Power was initially to be produced by fuel cells built by Pratt and Whitney similar to the CSM, but in March 1965 these were discarded in favor of an all-battery design.[20]

The initial design had three landing legs, the lightest possible configuration. But as any particular leg would have to carry the weight of the vehicle if it landed at a significant angle, this was also the least stable configuration if one of the legs were damaged during landing. The next landing gear design iteration had five legs and was the most stable configuration for landing on an unknown terrain. That configuration, however, was too heavy and the designers compromised on four landing legs.[21]

In June 1966, the name was changed to Lunar Module (LM), eliminating the word excursion.[22][23] According to George Low, Manager of the Apollo Spacecraft Program Office, this was because NASA was afraid that the word excursion might lend a frivolous note to Apollo.[24] Despite the name change, the astronauts and other NASA and Grumman personnel continued to pronounce the abbreviation as (/lɛm/) instead of the letters "L-M".

Astronaut training[edit]

Lunar Landing Research Vehicle (LLRV) during a test flight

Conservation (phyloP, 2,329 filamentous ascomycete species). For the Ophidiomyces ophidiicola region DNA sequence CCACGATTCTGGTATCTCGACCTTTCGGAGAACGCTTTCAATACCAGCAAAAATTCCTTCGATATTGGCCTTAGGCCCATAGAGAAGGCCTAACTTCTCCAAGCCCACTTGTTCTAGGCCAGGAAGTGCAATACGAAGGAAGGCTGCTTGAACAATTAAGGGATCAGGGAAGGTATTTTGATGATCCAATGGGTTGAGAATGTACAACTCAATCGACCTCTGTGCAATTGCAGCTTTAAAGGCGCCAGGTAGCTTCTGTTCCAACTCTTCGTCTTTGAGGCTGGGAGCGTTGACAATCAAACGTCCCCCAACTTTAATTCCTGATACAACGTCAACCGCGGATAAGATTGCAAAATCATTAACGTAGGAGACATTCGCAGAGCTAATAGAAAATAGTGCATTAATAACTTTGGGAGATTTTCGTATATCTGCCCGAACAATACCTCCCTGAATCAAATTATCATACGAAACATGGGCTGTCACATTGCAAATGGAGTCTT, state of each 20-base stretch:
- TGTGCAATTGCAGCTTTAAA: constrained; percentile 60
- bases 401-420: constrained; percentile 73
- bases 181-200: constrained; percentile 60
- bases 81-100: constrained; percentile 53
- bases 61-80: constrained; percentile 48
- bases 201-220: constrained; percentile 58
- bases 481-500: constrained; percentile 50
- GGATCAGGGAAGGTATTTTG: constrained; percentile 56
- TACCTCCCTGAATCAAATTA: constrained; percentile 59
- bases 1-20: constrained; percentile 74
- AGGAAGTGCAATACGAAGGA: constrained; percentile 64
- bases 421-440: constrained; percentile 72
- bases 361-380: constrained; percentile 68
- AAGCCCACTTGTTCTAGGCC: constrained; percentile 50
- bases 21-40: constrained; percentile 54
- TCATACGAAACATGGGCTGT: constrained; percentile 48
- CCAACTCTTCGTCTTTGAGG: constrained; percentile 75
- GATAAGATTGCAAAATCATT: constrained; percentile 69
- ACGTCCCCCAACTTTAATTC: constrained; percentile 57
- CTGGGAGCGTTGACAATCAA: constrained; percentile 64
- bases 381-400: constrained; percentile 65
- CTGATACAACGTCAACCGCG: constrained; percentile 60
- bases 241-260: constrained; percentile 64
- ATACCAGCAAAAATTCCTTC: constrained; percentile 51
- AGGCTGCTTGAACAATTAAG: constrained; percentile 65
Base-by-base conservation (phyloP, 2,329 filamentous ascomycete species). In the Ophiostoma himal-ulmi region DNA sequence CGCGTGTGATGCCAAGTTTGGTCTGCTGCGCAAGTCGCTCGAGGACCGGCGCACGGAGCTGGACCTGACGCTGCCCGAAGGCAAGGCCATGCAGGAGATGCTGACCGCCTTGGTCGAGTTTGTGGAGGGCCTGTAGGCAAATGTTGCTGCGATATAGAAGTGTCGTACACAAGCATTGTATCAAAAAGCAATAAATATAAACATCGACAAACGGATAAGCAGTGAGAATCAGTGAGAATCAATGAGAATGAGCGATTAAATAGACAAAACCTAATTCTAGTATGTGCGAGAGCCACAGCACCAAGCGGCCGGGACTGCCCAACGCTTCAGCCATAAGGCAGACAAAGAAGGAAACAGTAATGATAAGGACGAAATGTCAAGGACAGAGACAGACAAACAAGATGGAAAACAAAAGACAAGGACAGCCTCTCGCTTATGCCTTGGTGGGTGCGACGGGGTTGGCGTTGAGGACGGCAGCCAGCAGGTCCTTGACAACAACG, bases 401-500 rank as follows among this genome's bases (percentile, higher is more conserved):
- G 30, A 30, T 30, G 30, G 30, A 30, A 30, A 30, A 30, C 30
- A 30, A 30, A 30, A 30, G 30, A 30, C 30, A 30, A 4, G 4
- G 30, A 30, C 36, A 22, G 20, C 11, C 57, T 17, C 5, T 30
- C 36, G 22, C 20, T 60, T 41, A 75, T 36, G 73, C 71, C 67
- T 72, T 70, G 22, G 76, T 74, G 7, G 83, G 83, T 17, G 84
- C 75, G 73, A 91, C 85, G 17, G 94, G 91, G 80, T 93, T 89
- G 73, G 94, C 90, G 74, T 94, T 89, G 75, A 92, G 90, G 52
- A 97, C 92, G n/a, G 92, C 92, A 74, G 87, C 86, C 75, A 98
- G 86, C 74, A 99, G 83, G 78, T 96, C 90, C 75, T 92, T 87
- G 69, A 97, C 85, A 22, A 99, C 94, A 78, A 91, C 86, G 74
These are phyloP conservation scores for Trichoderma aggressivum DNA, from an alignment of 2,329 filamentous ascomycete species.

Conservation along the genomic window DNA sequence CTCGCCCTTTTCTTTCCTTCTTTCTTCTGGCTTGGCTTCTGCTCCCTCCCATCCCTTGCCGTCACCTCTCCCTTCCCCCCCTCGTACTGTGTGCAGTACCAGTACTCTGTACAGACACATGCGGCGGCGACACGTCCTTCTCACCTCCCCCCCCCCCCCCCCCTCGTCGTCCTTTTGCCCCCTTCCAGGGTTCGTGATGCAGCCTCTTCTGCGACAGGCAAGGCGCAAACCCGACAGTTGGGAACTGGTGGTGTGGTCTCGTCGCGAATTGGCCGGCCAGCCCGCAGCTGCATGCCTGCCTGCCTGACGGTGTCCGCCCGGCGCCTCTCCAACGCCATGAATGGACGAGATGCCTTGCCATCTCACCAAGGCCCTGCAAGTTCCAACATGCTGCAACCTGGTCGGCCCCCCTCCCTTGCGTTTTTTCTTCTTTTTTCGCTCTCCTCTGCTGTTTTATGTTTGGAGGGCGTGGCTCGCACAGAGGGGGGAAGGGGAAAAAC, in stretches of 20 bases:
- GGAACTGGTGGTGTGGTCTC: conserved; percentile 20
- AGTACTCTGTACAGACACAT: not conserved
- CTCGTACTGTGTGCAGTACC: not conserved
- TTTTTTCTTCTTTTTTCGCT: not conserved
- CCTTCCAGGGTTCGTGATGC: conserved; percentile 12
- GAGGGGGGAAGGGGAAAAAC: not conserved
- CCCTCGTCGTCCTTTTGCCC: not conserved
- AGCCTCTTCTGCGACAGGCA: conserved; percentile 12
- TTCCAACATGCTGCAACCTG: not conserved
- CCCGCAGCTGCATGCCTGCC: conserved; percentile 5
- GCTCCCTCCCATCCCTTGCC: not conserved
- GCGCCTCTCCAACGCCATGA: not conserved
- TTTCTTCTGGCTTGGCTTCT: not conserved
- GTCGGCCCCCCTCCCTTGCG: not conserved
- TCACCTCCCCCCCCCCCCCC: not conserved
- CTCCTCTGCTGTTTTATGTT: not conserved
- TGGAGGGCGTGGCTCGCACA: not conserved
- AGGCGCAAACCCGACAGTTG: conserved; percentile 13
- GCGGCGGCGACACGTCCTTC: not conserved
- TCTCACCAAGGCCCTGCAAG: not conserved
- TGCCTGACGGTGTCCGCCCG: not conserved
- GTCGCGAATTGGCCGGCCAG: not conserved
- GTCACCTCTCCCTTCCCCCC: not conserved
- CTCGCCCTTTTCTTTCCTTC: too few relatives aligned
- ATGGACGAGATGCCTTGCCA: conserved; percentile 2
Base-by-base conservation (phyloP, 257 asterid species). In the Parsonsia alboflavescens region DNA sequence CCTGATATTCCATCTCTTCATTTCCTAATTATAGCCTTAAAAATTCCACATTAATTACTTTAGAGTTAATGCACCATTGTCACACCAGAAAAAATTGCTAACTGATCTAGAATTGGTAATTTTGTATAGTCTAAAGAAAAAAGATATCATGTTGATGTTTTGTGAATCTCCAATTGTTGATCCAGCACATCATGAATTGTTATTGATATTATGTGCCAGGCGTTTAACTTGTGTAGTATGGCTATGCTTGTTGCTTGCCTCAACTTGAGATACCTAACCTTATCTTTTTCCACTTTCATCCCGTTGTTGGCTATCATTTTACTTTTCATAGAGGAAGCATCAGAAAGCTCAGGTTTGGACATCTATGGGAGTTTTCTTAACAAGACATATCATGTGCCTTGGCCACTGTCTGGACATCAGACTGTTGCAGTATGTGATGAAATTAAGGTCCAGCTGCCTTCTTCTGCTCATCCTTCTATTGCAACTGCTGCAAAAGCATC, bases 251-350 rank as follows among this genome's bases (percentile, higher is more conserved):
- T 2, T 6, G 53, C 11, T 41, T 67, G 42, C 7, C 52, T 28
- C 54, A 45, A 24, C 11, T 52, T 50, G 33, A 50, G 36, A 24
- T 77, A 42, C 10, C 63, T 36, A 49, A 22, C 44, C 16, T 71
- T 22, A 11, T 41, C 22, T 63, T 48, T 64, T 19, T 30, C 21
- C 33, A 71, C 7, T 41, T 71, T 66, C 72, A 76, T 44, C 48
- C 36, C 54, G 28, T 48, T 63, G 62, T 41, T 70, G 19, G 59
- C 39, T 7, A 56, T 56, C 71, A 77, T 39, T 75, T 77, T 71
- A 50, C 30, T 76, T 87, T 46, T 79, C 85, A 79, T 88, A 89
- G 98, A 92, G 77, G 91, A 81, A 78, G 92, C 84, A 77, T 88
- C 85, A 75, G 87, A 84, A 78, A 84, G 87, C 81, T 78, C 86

Comparing landing on the Moon to "a hovering operation", Gus Grissom said in 1963 that although most early astronauts were fighter pilots, "now we're wondering if the pilot making this first moon landing shouldn't be a highly experienced helicopter pilot".[25] To allow astronauts to learn lunar landing techniques, NASA contracted Bell Aerosystems in 1964 to build the Lunar Landing Research Vehicle (LLRV), which used a gimbal-mounted vertical jet engine to counter five-sixths of its weight to simulate the Moon's gravity, in addition to its own hydrogen peroxide thrusters to simulate the LM's descent engine and attitude control. Successful testing of two LLRV prototypes at the Dryden Flight Research Center led in 1966 to three production Lunar Landing Training Vehicles (LLTV) which along with the LLRV's were used to train the astronauts at the Houston Manned Spacecraft Center. This aircraft proved fairly dangerous to fly, as three of the five were destroyed in crashes. It was equipped with a rocket-powered ejection seat, so in each case the pilot survived, including the first man to walk on the Moon, Neil Armstrong.[26]